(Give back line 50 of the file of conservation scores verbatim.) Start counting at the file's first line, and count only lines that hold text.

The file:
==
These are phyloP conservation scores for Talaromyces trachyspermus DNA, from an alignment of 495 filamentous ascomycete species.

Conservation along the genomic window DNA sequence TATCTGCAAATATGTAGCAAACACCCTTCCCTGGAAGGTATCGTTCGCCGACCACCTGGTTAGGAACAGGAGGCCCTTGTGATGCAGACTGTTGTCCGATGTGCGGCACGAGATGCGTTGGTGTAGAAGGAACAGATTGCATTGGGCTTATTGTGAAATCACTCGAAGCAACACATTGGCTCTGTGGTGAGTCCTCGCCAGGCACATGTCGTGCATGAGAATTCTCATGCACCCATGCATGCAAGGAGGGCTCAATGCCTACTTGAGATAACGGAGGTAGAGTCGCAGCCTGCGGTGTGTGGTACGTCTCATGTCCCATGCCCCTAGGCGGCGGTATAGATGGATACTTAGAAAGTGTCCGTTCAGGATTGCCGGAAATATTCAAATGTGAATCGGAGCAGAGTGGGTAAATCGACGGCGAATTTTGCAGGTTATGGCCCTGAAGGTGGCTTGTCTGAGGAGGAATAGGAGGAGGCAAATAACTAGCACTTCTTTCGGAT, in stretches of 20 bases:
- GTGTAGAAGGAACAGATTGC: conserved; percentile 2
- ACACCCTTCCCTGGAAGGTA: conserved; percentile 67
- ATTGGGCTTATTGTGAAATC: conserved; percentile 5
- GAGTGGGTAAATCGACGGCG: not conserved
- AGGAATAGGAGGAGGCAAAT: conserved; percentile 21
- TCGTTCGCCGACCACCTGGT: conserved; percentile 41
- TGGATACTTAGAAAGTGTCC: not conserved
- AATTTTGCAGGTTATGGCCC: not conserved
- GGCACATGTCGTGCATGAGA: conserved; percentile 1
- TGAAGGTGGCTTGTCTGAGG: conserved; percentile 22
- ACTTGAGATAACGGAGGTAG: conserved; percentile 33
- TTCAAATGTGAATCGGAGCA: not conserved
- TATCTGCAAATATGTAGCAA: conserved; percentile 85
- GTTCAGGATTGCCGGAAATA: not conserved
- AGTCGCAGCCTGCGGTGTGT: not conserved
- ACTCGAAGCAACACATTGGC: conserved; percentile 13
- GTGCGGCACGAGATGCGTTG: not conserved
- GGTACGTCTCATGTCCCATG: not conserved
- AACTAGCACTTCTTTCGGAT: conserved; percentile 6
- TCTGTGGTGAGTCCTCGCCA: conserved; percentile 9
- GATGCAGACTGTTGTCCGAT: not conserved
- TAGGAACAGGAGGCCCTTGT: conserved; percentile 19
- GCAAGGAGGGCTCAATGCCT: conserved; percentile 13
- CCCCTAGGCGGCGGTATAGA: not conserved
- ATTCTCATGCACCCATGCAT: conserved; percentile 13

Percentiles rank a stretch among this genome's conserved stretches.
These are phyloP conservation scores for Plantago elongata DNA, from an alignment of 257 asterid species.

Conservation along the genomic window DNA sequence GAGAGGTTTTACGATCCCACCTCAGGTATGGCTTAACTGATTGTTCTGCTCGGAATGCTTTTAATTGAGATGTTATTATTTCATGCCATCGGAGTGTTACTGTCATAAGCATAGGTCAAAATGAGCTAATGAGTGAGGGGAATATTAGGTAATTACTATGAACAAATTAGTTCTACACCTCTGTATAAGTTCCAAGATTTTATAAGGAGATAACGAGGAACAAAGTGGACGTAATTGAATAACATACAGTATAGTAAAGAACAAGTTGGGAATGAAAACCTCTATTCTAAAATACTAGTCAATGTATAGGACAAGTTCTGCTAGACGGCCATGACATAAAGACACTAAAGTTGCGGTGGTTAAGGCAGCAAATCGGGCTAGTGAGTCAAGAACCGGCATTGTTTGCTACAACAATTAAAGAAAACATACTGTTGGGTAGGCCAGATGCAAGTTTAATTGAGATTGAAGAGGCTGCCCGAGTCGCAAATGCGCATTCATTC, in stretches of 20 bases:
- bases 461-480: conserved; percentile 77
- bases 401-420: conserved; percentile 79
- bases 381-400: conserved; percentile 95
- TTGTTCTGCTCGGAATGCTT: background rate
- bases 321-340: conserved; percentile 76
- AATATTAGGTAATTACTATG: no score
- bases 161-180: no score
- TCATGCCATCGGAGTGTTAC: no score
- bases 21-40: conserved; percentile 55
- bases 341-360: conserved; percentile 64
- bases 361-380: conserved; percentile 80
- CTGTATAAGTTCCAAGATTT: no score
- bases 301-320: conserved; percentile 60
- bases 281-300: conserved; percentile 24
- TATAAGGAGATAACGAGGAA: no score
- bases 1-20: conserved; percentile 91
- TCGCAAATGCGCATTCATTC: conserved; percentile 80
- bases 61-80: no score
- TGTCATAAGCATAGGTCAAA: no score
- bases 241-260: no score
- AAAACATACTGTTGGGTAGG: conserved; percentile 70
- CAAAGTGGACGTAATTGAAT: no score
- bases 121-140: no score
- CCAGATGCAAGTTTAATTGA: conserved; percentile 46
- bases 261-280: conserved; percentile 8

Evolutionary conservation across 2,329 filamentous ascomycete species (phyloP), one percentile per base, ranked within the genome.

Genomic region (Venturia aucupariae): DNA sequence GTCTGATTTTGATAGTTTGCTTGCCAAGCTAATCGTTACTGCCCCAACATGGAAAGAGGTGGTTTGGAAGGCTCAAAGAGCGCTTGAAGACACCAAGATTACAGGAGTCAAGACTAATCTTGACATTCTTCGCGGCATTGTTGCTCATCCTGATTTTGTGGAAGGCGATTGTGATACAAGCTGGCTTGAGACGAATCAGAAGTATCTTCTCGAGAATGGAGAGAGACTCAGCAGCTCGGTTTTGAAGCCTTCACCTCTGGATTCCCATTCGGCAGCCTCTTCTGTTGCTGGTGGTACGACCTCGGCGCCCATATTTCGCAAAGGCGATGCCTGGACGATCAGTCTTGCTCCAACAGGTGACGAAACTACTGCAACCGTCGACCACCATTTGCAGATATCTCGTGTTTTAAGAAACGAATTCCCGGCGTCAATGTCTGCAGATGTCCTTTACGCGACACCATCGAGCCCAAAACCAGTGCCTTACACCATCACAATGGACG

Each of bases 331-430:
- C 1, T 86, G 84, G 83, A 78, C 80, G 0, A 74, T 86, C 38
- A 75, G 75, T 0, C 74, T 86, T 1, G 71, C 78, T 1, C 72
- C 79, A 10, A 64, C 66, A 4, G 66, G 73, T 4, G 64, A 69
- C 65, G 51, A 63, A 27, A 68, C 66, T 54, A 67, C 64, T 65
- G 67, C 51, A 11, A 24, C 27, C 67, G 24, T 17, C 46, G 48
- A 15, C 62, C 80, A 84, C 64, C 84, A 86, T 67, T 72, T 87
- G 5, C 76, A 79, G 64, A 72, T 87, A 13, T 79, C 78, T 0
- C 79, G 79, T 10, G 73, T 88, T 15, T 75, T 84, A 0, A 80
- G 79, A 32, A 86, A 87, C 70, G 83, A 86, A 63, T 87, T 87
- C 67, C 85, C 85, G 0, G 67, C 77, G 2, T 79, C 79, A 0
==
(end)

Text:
- bases 241-260: no score